Foley catheters are thin, flexible, sterile tubes that have an attachment at one end that inflates like a balloon. Foley catheters are typically used to drain urine from the bladder. However, Foley catheters are also used to assist with many disorders, problems, and procedures, such as:
• Urine retention
• Urinary incontinence
• Urinary hesitancy
• Urinary strain
• Decrease in size and force of urinary stream
• Urinary stream interruption
• Sensation of incomplete emptying
• Obstruction of the urethra by an anatomical condition that makes urination difficult (i.e. prostate cancer, prostate hypertrophy, narrowing of the urethra)
• Urine output monitoring in a seriously ill or injured person
• Collection of a sterile urine specimen for diagnostic purposes
• Nerve-related bladder dysfunction, such as after spinal trauma
• Imaging study of the lower urinary tract
• Surgery recovery
Foley catheters can also be used to allow the induction of labor by preparing the cervix. The catheter is inserted behind the cervical wall and inflated. The remaining length of the catheter is gently pulled and taped to the inside of the woman's leg. The inflated balloon applies pressure to the cervix, like the baby's head would prior to labor, which causes it to dilate. Over time the catheter is adjusted and re-taped to maintain cervical pressure. When the cervix has dilated sufficiently, the Foley catheter simply drops out.
To drain urine, the Foley catheter is passed through the urethra and into the bladder. This procedure is called urinary catheterization. After the Foley catheter is inserted, the balloon is filled with sterile water. Thus the Foley catheter is prevented from leaving the bladder until the balloon is emptied. The balloons typically come in two different sizes: 5 cc and 30 cc.
Foley catheters also come in several sub-categories:
• Coudé catheters – due to the 45° bend at the tip, these catheters allow easier passage through an enlarged prostate.
• Council tip catheters – these catheters have a small hole at the tip, allowing them to be passed over a wire.
• Suprapubic catheters – these catheters are hollow, flexible, and used to drain urine from the bladder. However, these are inserted into the bladder through an incision a few inches below the navel. This is done under a local anesthetic or a light general anesthetic.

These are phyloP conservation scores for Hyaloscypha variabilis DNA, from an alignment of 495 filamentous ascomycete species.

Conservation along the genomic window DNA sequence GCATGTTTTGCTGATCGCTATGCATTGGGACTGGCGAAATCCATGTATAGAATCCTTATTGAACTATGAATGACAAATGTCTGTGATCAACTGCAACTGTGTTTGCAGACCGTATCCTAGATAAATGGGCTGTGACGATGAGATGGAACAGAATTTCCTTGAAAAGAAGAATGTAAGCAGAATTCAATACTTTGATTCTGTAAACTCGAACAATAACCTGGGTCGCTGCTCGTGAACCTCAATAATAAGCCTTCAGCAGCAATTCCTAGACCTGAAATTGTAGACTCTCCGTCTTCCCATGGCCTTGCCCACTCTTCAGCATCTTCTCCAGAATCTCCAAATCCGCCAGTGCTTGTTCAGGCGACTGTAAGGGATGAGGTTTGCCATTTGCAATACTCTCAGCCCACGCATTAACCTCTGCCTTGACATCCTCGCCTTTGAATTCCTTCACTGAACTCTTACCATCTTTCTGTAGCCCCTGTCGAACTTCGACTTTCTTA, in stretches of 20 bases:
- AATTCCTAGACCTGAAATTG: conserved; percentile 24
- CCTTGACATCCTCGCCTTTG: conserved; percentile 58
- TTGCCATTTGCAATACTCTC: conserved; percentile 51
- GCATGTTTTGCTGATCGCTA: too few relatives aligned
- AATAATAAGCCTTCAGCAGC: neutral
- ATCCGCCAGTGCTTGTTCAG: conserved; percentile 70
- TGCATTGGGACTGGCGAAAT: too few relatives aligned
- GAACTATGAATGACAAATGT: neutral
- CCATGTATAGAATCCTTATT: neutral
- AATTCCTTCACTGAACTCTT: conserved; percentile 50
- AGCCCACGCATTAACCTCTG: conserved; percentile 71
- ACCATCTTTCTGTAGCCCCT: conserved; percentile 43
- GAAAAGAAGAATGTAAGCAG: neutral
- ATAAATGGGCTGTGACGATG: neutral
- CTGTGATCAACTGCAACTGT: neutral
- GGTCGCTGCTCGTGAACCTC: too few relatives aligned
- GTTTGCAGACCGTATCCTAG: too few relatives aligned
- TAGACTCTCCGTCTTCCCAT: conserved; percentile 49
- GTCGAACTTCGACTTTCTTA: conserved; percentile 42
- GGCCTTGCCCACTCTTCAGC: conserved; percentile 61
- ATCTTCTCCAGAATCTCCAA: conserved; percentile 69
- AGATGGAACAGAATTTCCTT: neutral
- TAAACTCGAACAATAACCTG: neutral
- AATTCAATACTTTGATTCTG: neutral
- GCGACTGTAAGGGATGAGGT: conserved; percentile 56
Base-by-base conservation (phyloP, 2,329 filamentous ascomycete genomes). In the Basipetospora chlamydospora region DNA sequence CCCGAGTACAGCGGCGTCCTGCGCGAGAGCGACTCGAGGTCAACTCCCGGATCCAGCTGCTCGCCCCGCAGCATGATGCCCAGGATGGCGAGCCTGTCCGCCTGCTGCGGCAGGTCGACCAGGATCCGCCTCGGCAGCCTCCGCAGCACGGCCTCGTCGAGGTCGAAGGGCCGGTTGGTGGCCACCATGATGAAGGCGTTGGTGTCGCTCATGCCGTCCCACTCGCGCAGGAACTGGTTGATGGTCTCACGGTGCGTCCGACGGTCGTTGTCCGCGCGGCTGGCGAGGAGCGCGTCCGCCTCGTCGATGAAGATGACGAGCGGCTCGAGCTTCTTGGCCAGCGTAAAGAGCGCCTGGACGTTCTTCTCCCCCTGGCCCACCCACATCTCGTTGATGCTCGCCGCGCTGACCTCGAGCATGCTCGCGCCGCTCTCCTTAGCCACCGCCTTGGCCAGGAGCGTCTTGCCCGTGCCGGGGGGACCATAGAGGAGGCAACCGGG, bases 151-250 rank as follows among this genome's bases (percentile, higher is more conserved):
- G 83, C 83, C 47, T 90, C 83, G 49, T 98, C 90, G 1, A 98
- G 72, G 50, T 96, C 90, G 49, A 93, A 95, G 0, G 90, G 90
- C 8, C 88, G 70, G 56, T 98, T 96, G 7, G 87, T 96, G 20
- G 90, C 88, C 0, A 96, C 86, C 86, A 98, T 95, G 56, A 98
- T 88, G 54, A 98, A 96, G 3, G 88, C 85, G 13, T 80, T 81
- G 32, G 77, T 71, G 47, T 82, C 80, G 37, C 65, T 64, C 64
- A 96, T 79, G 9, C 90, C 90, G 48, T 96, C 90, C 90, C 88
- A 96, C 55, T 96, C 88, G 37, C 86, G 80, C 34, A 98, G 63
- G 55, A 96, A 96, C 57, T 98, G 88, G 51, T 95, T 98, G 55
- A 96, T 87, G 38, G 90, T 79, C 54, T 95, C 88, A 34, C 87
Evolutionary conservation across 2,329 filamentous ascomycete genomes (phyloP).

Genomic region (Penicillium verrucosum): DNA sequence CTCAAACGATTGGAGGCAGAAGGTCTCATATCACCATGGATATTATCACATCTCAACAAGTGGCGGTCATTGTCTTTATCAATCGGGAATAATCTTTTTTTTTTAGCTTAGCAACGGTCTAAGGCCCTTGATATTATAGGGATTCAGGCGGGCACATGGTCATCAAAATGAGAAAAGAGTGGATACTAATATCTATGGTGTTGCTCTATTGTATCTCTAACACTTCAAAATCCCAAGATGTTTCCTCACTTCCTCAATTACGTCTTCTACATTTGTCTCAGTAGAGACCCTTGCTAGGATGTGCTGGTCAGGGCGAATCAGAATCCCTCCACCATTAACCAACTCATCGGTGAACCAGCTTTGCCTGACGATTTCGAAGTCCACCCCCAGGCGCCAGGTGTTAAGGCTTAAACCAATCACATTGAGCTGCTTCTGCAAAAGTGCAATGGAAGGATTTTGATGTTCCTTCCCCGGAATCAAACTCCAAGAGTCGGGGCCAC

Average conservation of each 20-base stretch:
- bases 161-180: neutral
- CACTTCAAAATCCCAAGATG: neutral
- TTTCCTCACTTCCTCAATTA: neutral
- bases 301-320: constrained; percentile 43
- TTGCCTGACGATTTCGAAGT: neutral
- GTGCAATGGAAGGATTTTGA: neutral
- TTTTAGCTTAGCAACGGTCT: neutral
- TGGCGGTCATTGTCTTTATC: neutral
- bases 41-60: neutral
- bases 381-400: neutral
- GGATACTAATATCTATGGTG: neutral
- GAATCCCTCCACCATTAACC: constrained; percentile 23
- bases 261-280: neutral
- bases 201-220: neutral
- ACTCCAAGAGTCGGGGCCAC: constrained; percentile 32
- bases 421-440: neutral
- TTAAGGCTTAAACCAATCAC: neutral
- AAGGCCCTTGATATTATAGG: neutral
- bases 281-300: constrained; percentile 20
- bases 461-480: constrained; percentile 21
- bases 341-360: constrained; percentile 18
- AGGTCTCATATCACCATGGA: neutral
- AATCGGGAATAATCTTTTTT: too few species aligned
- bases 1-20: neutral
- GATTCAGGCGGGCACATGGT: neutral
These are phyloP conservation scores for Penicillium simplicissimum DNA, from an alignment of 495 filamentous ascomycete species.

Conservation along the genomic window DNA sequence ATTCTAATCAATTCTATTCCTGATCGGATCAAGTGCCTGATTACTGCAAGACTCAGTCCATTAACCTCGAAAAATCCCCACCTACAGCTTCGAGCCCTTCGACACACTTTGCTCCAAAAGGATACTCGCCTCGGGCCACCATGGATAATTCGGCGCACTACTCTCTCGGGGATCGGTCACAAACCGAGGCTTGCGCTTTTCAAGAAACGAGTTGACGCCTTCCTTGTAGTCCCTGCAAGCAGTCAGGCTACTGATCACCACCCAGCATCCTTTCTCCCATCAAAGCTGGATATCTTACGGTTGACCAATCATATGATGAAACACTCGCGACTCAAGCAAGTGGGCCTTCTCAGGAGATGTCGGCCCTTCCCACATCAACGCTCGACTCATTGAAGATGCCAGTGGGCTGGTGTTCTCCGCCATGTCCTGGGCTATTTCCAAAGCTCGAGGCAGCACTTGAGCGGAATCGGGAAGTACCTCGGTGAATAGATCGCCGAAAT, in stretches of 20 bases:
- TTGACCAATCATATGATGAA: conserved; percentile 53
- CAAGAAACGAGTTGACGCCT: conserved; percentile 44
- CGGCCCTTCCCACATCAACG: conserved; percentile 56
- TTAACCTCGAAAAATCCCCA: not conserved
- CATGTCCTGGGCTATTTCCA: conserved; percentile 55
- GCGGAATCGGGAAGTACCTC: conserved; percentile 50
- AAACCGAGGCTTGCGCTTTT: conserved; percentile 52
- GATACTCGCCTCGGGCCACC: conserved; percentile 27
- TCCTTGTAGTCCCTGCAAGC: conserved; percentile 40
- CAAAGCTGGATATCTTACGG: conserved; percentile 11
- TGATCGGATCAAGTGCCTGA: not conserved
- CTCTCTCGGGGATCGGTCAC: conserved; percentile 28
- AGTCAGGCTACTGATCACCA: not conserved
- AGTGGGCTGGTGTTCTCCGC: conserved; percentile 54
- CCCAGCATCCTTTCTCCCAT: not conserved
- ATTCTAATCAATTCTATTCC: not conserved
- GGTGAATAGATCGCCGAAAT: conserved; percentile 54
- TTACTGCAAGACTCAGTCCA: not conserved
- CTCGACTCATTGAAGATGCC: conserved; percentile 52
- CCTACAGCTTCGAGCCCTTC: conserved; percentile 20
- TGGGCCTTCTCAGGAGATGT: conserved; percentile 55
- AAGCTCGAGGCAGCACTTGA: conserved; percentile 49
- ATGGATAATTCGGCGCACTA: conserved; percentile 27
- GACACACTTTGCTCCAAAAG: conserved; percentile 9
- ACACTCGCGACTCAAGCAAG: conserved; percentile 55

• 3-way catheters – these are used primarily after bladder, prostate, or prostate cancer surgery. These catheters have a third arm or bell that allows an irrigating fluid to pass to the tip of the catheter thru a small separate channel into the bladder. This fluid serves to wash away blood and small blood clots through the primary arm that drains into a collection receptacle. This prevents larger clots from forming, which could plug the catheter. The second arm, or inflation arm, has a small plastic valve that allows for the introduction or removal of sterile water through a very small channel to inflate or deflate the retaining balloon.
The circumference of a Foley catheter is described using Frenches (1 FR is equivalent to 0.33 mm). The most common catheters typically range from FR 10 – FR 28.
The Foley catheter was designed in the 1930’s by Dr. Frederick Foley, a surgeon in Boston, Massachusetts. Dr. Foley’s original design was adopted by C. R. Bard of New Jersey. He would manufacture the first prototypes and name them in honor of Dr. Foley. They have been standard items of medical equipment since then.
After evaluating our inventory of Foley catheters, please call our customer service department toll free at 1-877-706-4480 if you have any questions or need further assistance.